People living with diabetes need to make foot care a priority. As someone who has been diagnosed with the medical condition, you will be at a greater risk of developing foot injuries and infections. Diabetes makes it harder to heal from foot infections and to feel them forming, due to symptoms of peripheral neuropathy.
Neglecting proper foot care can lead to severe infections that require intensive medical intervention. At worst, you could require amputation as a health and safety measure.
Check Your Feet Every Day
One of the essentials of diabetic foot care that you should practice is a daily inspection of your feet. If you can’t easily reach your feet and see the bottoms, either use a mirror to help you see different angles or have someone you trust to do it for you. What you’re trying to do is look for any vulnerabilities that could turn into medical problems in the near future:
For example, an ingrown toenail can lead to a nail infection that doesn’t heal, putting your health at risk. If you spot an ingrown, make an appointment for an ingrown toenail removal with a chiropodist at Feet First Clinic. When you have diabetes, doing an at-home removal could be a big mistake.
Click here to learn about common foot conditions that you should look out for during your routine inspections. By catching them ahead of time, you can guarantee that the professionals solve the problems quickly and keep your feet in good shape.
According to Harvard Medical School, exercise is good for diabetes because it can regulate your blood sugar and improve your body’s reaction to insulin. Routine exercise will contribute to other health benefits that could minimize symptoms. It will lower harmful cholesterol, raise healthy cholesterol, strengthen muscle and reduce anxiety.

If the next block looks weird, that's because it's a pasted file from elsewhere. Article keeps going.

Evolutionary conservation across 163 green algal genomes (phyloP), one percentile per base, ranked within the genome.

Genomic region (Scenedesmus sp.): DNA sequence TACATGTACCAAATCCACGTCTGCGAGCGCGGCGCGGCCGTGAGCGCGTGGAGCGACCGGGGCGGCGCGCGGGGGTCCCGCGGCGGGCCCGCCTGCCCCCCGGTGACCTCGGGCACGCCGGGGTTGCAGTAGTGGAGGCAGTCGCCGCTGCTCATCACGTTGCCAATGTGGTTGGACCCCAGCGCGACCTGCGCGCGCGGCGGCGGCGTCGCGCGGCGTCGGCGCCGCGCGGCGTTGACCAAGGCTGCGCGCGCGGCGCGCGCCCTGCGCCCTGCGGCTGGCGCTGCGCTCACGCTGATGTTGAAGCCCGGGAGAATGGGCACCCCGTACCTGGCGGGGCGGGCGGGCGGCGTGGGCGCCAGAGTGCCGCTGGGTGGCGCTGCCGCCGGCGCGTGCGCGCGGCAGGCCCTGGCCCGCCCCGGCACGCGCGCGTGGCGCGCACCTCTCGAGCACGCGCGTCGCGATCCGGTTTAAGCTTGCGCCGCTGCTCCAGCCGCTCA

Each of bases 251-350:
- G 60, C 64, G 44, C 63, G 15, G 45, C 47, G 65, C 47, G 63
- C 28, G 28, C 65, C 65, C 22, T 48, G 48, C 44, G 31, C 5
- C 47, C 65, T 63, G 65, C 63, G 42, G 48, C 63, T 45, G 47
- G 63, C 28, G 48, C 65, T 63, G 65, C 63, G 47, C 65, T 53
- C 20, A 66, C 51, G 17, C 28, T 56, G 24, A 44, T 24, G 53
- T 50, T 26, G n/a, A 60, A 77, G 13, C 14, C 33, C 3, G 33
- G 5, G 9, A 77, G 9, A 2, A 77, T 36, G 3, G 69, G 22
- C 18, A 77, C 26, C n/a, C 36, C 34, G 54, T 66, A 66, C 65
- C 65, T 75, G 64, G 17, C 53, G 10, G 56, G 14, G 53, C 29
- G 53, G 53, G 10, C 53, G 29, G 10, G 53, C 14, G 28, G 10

Slowly incorporate physical activities into your daily routine. Jumping into an intense workout could be overwhelming. You should take several safety precautions before grabbing your gym shoes:
- Test your blood sugar before a workout. If it’s too high, don’t exercise. If it’s too low, have a small snack and wait for it to reach a stable level.
- Pack small snacks in your bag, just in case.
- Let the gym staff know you have diabetes.
- Wear a medical alert bracelet.
Wear Compression Socks
Poor blood circulation can lead to problems with the legs, as well as with your feet. One condition that you need to be aware of is varicose veins — these are veins with ineffective valves that become swollen and protrude from the body. They can often be uncomfortable or painful to deal with.
Varicose veins should be concerning for people living with diabetes because they can rupture or turn into varicose ulcers. Instead of dealing with the consequences, you can get compression hosiery to control swelling, improve circulation, and prevent further progression of the condition. The hosiery compresses the limb, reducing the diameter of any distended veins and encouraging blood flow back to the heart.
Come to your local Toronto foot care clinic to get pairs of compression stockings in different styles for casual everyday wear and active wear.
Making these changes may feel like a lot of effort at first, but soon enough, they will be fully incorporated into your routine. Doing your foot inspections, putting on your compression stockings and planning your workouts will become second nature to you. In the first few weeks of committing to these changes, remind yourself that they are vital for your long-term health and well-being.